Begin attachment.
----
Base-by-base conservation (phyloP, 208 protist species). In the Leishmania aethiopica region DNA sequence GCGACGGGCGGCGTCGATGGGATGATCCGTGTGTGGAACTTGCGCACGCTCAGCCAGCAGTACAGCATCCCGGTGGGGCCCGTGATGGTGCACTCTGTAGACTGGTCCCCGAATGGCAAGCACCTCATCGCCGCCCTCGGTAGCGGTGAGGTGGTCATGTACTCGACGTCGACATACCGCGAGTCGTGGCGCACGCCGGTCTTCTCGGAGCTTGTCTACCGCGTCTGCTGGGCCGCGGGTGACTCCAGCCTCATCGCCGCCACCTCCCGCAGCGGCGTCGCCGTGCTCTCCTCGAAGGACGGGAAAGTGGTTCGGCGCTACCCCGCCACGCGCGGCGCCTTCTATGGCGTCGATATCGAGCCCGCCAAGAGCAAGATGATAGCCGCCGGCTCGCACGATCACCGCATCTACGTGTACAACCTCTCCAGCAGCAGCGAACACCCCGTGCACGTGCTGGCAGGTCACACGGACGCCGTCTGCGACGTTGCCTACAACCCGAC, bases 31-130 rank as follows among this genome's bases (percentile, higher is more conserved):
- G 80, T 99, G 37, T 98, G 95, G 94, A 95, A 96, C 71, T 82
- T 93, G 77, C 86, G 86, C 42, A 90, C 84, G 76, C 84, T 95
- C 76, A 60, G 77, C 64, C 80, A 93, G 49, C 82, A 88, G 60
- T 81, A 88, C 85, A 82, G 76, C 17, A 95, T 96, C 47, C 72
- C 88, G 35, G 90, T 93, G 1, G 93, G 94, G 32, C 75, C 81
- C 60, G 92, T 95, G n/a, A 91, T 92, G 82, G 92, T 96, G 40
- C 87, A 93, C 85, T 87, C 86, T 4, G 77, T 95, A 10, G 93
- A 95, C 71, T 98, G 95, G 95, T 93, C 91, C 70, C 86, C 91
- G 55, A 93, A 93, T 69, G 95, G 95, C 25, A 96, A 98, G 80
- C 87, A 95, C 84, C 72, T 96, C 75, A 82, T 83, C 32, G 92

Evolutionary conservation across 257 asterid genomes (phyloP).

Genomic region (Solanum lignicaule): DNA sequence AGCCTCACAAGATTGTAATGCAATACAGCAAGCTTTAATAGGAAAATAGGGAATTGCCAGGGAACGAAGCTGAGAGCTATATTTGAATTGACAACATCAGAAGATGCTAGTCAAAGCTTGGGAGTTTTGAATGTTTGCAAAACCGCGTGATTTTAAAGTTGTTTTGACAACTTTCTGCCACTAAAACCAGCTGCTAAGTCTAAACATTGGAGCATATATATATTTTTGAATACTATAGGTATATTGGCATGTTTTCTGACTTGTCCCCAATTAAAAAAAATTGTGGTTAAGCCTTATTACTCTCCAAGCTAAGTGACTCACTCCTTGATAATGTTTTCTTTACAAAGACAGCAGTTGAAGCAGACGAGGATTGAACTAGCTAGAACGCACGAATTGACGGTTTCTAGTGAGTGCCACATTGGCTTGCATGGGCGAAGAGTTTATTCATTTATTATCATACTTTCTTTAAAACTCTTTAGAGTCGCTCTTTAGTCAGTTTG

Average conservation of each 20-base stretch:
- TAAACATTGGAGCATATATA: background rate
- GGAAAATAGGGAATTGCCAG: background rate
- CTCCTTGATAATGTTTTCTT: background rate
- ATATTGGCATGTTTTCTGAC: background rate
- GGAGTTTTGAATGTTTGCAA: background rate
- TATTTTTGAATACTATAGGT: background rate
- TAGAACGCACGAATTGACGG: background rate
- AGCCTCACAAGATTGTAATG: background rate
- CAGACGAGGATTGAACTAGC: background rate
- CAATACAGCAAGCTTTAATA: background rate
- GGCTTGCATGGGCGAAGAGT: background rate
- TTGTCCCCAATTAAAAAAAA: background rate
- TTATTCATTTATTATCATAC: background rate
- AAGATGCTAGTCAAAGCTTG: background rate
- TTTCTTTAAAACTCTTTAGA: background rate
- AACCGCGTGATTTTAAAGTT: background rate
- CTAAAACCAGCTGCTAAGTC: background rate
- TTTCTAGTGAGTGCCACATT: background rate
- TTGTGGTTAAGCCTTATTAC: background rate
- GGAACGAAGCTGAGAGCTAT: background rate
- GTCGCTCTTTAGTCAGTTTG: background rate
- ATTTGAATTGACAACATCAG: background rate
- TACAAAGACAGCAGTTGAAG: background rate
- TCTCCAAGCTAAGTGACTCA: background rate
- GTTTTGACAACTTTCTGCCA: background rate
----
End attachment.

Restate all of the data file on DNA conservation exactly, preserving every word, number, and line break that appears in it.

Base-by-base conservation (phyloP, 208 protist species). In the Leishmania aethiopica region DNA sequence GCGACGGGCGGCGTCGATGGGATGATCCGTGTGTGGAACTTGCGCACGCTCAGCCAGCAGTACAGCATCCCGGTGGGGCCCGTGATGGTGCACTCTGTAGACTGGTCCCCGAATGGCAAGCACCTCATCGCCGCCCTCGGTAGCGGTGAGGTGGTCATGTACTCGACGTCGACATACCGCGAGTCGTGGCGCACGCCGGTCTTCTCGGAGCTTGTCTACCGCGTCTGCTGGGCCGCGGGTGACTCCAGCCTCATCGCCGCCACCTCCCGCAGCGGCGTCGCCGTGCTCTCCTCGAAGGACGGGAAAGTGGTTCGGCGCTACCCCGCCACGCGCGGCGCCTTCTATGGCGTCGATATCGAGCCCGCCAAGAGCAAGATGATAGCCGCCGGCTCGCACGATCACCGCATCTACGTGTACAACCTCTCCAGCAGCAGCGAACACCCCGTGCACGTGCTGGCAGGTCACACGGACGCCGTCTGCGACGTTGCCTACAACCCGAC, bases 31-130 rank as follows among this genome's bases (percentile, higher is more conserved):
- G 80, T 99, G 37, T 98, G 95, G 94, A 95, A 96, C 71, T 82
- T 93, G 77, C 86, G 86, C 42, A 90, C 84, G 76, C 84, T 95
- C 76, A 60, G 77, C 64, C 80, A 93, G 49, C 82, A 88, G 60
- T 81, A 88, C 85, A 82, G 76, C 17, A 95, T 96, C 47, C 72
- C 88, G 35, G 90, T 93, G 1, G 93, G 94, G 32, C 75, C 81
- C 60, G 92, T 95, G n/a, A 91, T 92, G 82, G 92, T 96, G 40
- C 87, A 93, C 85, T 87, C 86, T 4, G 77, T 95, A 10, G 93
- A 95, C 71, T 98, G 95, G 95, T 93, C 91, C 70, C 86, C 91
- G 55, A 93, A 93, T 69, G 95, G 95, C 25, A 96, A 98, G 80
- C 87, A 95, C 84, C 72, T 96, C 75, A 82, T 83, C 32, G 92

Evolutionary conservation across 257 asterid genomes (phyloP).

Genomic region (Solanum lignicaule): DNA sequence AGCCTCACAAGATTGTAATGCAATACAGCAAGCTTTAATAGGAAAATAGGGAATTGCCAGGGAACGAAGCTGAGAGCTATATTTGAATTGACAACATCAGAAGATGCTAGTCAAAGCTTGGGAGTTTTGAATGTTTGCAAAACCGCGTGATTTTAAAGTTGTTTTGACAACTTTCTGCCACTAAAACCAGCTGCTAAGTCTAAACATTGGAGCATATATATATTTTTGAATACTATAGGTATATTGGCATGTTTTCTGACTTGTCCCCAATTAAAAAAAATTGTGGTTAAGCCTTATTACTCTCCAAGCTAAGTGACTCACTCCTTGATAATGTTTTCTTTACAAAGACAGCAGTTGAAGCAGACGAGGATTGAACTAGCTAGAACGCACGAATTGACGGTTTCTAGTGAGTGCCACATTGGCTTGCATGGGCGAAGAGTTTATTCATTTATTATCATACTTTCTTTAAAACTCTTTAGAGTCGCTCTTTAGTCAGTTTG

Average conservation of each 20-base stretch:
- TAAACATTGGAGCATATATA: background rate
- GGAAAATAGGGAATTGCCAG: background rate
- CTCCTTGATAATGTTTTCTT: background rate
- ATATTGGCATGTTTTCTGAC: background rate
- GGAGTTTTGAATGTTTGCAA: background rate
- TATTTTTGAATACTATAGGT: background rate
- TAGAACGCACGAATTGACGG: background rate
- AGCCTCACAAGATTGTAATG: background rate
- CAGACGAGGATTGAACTAGC: background rate
- CAATACAGCAAGCTTTAATA: background rate
- GGCTTGCATGGGCGAAGAGT: background rate
- TTGTCCCCAATTAAAAAAAA: background rate
- TTATTCATTTATTATCATAC: background rate
- AAGATGCTAGTCAAAGCTTG: background rate
- TTTCTTTAAAACTCTTTAGA: background rate
- AACCGCGTGATTTTAAAGTT: background rate
- CTAAAACCAGCTGCTAAGTC: background rate
- TTTCTAGTGAGTGCCACATT: background rate
- TTGTGGTTAAGCCTTATTAC: background rate
- GGAACGAAGCTGAGAGCTAT: background rate
- GTCGCTCTTTAGTCAGTTTG: background rate
- ATTTGAATTGACAACATCAG: background rate
- TACAAAGACAGCAGTTGAAG: background rate
- TCTCCAAGCTAAGTGACTCA: background rate
- GTTTTGACAACTTTCTGCCA: background rate